FIG. 2 shows a block diagram of the fractional division frequency synthesizer 10 according to the present invention. The synthesizer 10 has an output 30 at which an output signal having an output frequency f0 arises and an input 31 to which a reference signal is fed having a reference frequency fref. The reference fref is generated by a reference generator (not shown in detail) such as a crystal or quartz oscillator. The output frequency f0 is a fractional multiple of the reference frequency fref. The fractional division frequency synthesizer 10 comprises a forward path between the input 31 and the output 30 including a cascade of a first phase detector PD1, a first loop filter LF1, usually a low pass filter, and a first voltage controlled oscillator VCO1. A first input 32 of the first phase detector PD1 is coupled to the input 31. The synthesizer 10 further a feedback path between the output 30 and a second input 33 of the first phase detector PD1 including a cascade of a first frequency divider 34 having an integer division ratio M, a second phase detector PD2, a second loop filter2, usually a low pass filter, and a second voltage controlled oscillator VCO2. At output side, the oscillator VCO2 is coupled to the second input 33 of the first phase detector PD1. An output 35 of the first frequency divider 34 is coupled to a first input 36 of the second phase detector PD2. The synthesizer 10 further comprises a second frequency divider 37 having an integer division ratio N, of which an input 38 is coupled to the second input 33 of the first phase detector PD1 and of which an output 39 is coupled to a 10 second input 40 of the second phase detector PD2. In an embodiment, the frequency dividers 34 and 37 are so-called dual-modulus prescalers, well-known in the art. In this embodiment, the divider 34 comprises counter P/P+1 whose division ratio can be switched from P to P+1 and vice versa by a control signal ct1, a programmable down counter Q, and a programmable down counter R. The programmable down counters Q and R are presentable. If a down counter has counted down from its preset value to zero, the output of the counter changes from one logic value to another logic value, e.g, from logic HIGH to logic LOW while at the same time the counter is loaded with its preset value. The microcontroller 17 can change the preset values so that any value for Q and R can be set. Such a prescaler has an overall division ratio of M=Q.P+R. Similarly, the frequency divider or prescaler 37 comprises a counter S/S+1, a programmable down counter T, and a programmable down counter U. The frequency divider 37 has an overall division ratio of N=T.S+U. For the principles of such a dual-modulus prescaler referred is to the handbook "Phase-Locked Loops", R. E. Best, McGraw-Hill, pp. 139 and 143-145, 1993, 2nd edition. On page 139, in FIG. 3.22 (d) a block diagram of such a dual-modulus prescaler is given. In the fractional division frequency divider according to the present invention, the frequency dividers can also be implemented as a 4-modulus prescaler, or any other suitable type of frequency divider. In the embodiment given, thus as an input/output relationship of the fractional division synthesizer 10 the following relationship holds: f0 =(Q.P+R)/(T.S+U).fref.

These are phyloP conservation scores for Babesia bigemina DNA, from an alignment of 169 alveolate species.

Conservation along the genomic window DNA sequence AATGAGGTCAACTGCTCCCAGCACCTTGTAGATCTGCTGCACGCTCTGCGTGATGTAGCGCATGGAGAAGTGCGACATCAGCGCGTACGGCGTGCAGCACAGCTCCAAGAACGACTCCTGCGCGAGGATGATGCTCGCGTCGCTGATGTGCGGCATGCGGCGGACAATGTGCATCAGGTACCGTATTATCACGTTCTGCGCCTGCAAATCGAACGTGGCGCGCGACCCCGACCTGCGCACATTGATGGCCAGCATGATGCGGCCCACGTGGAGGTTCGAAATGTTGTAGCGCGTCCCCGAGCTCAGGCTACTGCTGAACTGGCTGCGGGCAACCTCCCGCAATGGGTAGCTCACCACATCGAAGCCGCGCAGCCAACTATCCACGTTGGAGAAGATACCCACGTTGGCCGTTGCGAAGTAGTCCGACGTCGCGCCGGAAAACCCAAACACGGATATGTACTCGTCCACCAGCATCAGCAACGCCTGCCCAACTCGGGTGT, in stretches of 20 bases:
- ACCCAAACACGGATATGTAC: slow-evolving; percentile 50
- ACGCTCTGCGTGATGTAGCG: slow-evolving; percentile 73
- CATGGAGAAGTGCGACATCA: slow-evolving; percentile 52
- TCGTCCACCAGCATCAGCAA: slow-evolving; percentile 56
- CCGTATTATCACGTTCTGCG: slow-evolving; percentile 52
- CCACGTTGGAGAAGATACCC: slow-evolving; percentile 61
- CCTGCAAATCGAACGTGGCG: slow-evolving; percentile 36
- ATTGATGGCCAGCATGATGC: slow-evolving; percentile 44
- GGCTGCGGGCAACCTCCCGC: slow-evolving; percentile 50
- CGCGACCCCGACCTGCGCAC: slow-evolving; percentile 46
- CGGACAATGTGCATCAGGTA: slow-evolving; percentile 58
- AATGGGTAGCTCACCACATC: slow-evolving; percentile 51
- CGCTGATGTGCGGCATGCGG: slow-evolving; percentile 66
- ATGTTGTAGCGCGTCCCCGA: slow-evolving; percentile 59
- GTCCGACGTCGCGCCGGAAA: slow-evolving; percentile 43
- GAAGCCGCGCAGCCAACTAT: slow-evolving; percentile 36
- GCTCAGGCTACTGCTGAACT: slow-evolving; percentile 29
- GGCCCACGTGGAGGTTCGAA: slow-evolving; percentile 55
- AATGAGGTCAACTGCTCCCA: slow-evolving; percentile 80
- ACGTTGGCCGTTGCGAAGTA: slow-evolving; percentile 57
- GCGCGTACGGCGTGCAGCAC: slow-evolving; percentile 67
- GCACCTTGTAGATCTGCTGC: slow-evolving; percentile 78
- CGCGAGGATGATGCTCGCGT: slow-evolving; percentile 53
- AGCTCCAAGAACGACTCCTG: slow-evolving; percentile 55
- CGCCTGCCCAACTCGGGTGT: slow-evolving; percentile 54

In view of the foregoing it will be evident to a person skilled in the art that various modifications may be made within the spirit and the scope of the present invention as hereinafter defined by the appended claims and that the present invention is thus not limited to the examples provided.
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|U.S. Classification||455/313, 375/376, 331/11, 455/265, 331/2, 455/76, 455/264, 455/260|
|Cooperative Classification||H03L7/235, H03L2207/10|
|Sep 17, 1998||AS||Assignment|
Owner name: U.S.PHILIPS CORPORATION, NEW YORK
Free format text: ASSIGNMENT OF ASSIGNORS INTEREST;ASSIGNOR:WANG, ZHENHUA;REEL/FRAME:009461/0123
Effective date: 19980826
|Feb 11, 2004||REMI||Maintenance fee reminder mailed|
|Jul 26, 2004||LAPS||Lapse for failure to pay maintenance fees|
|Sep 21, 2004||FP||Expired due to failure to pay maintenance fee|
Effective date: 20040725